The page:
Uncertainties in the Human Outlook
Let us before we conclude devote a section to the possibility that this human adventure will fail. We have no guarantee against many sorts of cosmic disaster. There is the risk, an infinitesimal but real risk, of meteoric bodies hurtling through our system, bodies so large and coming so near to us as to destroy our planet as a home for life. So remote is such a mischance that Sir James Jeans can dismiss it as negligible. If the lot falls against us in spite of the odds, there is nothing to be said or done. Fate will end the story.
But other sinister possibilities, less catastrophic but in the end as decisive, are not so easily dismissed. We still know very little of the secular changes of climate, and it is conceivable that in quite a few years, in a hundred thousand or a thousand thousand, that is to say, this planet may be returning to a phase of widespread glaciation, or temperature may be rising to universal tropical and ultra-tropical conditions. Within the sun, for all we know, explosive forces are brewing - or on our earth itself - to heat or chill or shatter. Or again, if steady urgencies of upheaval and disturbance are not still astir under the feet of our race, the rains and rivers and waves will presently wear down our mountains and hills and flatten out our lands until one monotonous landscape of plains of exhausted soil and swamps and lagoons of tepid water has replaced the familiar scenery of our time. Or if these terrestrial tensions increase, our race will pass into a period of volcanic violence and earthquakes, forces from within breaking loose to thrust up new mountain chains and giving fresh directions to wind and sea current, and beyond adjustment.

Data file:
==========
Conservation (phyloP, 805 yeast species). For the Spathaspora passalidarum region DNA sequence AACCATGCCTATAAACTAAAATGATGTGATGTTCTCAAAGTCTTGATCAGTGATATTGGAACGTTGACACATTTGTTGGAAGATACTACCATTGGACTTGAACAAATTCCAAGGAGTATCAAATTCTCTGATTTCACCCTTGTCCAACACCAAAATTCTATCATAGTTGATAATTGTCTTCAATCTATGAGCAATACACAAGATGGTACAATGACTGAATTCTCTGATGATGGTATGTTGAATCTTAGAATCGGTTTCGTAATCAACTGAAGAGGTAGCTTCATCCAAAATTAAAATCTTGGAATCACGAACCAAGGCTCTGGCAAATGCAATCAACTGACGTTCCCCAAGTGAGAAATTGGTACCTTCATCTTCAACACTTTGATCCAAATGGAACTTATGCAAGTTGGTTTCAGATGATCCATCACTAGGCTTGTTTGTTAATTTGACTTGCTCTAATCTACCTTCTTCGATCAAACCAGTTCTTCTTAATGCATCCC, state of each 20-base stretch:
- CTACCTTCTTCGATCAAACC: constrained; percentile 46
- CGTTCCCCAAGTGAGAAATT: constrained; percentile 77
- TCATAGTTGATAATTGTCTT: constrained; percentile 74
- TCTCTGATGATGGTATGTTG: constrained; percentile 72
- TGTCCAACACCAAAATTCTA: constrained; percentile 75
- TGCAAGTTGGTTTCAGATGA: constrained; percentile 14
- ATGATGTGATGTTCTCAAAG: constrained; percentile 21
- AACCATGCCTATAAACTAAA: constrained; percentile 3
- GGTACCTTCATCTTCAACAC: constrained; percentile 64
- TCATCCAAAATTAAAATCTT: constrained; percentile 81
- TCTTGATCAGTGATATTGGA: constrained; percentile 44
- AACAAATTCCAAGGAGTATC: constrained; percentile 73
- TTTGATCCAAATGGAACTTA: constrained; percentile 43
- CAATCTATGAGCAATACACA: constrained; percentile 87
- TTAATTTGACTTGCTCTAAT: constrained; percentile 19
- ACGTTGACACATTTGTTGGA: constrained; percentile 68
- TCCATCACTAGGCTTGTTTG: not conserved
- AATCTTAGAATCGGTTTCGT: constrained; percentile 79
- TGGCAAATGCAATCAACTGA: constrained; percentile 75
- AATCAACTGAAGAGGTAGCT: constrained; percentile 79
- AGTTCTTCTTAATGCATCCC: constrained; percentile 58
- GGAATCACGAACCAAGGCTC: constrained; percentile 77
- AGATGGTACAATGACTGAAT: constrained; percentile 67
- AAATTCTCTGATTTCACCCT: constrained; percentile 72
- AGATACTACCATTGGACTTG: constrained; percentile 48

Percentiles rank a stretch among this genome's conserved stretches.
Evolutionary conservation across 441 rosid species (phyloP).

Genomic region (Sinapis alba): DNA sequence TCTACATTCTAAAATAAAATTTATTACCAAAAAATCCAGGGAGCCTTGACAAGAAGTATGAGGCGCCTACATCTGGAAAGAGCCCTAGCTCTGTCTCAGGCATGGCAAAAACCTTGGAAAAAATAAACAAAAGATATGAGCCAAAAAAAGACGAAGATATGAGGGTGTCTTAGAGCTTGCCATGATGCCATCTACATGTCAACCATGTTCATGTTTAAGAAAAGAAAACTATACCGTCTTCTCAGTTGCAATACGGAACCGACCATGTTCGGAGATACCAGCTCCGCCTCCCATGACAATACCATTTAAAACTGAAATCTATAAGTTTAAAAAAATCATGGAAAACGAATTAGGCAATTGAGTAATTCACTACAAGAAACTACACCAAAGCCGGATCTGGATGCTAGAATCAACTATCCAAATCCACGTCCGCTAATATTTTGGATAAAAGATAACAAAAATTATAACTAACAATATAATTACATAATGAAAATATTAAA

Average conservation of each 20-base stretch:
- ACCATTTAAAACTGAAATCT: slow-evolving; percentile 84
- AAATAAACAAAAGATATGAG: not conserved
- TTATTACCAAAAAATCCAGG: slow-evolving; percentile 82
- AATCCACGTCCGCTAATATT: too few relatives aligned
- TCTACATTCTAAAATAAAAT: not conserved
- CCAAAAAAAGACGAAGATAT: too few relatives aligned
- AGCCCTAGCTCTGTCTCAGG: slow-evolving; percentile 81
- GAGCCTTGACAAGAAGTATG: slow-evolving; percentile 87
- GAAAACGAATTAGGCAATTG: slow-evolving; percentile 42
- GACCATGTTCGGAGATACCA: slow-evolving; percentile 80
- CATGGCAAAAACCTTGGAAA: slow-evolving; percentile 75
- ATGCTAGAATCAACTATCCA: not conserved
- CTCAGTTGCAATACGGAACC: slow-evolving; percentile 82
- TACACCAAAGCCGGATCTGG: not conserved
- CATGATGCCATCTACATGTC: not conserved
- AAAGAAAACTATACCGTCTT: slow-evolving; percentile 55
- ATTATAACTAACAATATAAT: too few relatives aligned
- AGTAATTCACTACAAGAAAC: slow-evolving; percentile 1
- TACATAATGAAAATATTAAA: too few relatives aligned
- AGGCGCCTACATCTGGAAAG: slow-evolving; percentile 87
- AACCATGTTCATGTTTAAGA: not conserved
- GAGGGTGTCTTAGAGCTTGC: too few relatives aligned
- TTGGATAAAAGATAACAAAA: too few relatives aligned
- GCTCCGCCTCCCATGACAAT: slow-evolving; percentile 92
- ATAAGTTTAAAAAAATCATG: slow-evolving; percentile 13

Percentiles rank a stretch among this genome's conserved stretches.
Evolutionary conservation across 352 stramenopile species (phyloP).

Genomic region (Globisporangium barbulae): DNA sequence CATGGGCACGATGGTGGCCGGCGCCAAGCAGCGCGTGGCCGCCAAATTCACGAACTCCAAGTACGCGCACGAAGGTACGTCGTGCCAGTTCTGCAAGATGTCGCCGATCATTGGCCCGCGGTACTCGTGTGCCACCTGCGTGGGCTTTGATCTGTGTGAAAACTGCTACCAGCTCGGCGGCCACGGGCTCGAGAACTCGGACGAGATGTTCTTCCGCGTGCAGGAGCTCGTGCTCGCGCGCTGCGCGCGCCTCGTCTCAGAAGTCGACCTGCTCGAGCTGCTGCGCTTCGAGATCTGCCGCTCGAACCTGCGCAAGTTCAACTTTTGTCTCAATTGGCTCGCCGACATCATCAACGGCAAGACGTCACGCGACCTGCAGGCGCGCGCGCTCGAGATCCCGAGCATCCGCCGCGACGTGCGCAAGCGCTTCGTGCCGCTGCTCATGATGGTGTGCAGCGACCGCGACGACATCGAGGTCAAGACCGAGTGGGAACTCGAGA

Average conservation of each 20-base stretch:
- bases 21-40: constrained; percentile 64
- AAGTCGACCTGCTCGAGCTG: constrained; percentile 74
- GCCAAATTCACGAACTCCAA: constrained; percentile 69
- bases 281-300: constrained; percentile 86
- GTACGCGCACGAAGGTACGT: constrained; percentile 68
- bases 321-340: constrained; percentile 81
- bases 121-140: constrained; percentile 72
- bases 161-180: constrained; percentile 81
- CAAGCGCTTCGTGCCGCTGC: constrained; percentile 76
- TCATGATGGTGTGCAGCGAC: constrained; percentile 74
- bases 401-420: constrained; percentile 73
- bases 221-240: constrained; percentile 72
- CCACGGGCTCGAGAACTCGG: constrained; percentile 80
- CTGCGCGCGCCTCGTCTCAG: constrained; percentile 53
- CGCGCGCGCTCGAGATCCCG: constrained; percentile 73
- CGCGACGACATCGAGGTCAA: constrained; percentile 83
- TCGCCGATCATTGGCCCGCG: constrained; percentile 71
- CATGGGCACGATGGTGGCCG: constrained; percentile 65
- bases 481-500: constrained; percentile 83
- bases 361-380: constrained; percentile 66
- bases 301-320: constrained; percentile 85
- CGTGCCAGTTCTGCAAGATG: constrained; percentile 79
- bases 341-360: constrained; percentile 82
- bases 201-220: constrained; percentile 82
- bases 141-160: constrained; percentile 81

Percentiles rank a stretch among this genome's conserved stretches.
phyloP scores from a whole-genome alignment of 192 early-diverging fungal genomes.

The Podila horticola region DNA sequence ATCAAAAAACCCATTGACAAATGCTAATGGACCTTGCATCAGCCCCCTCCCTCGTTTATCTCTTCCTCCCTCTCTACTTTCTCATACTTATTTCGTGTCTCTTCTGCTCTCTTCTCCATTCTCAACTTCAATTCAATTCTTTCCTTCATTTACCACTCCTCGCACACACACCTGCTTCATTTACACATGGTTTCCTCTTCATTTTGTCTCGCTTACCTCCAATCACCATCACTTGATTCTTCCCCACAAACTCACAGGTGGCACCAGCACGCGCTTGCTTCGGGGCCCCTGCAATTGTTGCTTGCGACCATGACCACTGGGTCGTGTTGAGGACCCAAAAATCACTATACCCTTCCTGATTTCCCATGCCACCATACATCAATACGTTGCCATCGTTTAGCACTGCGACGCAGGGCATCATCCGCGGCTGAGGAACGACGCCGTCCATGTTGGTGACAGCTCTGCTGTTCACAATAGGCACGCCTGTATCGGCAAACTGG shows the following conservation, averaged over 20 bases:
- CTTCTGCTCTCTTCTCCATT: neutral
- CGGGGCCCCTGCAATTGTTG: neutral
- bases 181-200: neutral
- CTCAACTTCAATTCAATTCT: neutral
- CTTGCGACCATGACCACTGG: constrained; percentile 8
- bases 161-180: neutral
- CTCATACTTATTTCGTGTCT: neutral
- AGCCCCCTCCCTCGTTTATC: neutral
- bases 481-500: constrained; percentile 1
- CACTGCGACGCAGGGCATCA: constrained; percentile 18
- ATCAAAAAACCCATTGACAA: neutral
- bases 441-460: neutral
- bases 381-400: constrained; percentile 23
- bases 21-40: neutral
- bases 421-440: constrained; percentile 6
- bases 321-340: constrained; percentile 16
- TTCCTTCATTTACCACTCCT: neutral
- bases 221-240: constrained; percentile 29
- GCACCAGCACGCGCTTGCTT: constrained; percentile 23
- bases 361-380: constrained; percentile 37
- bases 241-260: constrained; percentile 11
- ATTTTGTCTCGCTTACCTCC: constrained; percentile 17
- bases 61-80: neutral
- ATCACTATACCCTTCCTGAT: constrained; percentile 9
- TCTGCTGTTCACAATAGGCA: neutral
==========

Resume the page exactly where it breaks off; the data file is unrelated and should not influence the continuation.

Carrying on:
Here plainly we are still under the sway of the Fates. Presently we may be able to foretell; later we may even control such fluctuations, but certainly the sun and planets and our little globe have their own motions and changes regardless of our needs and desires. The cards as they are played are being swept up for a fresh deal. The hand our race must play to-morrow may be very different from the hand we play to-day. There are no fixed conditions to human life, and if this new-born world community of ours is to go on through vast periods of time, man will have to be for ever guessing new riddles. Will he be able to get so far with his science as map out at length in their due order all the coming throws of the planetary roulette? Or get a mastery of the wheel? There will have to be an encyclopedia of knowledge for such feats as that, vaster than anything we can dream of to-day. There will have to be a mightier sort of man, very marvellously educated, and perhaps by virtue of an advancing science of eugenics innately better, to do things on that scale.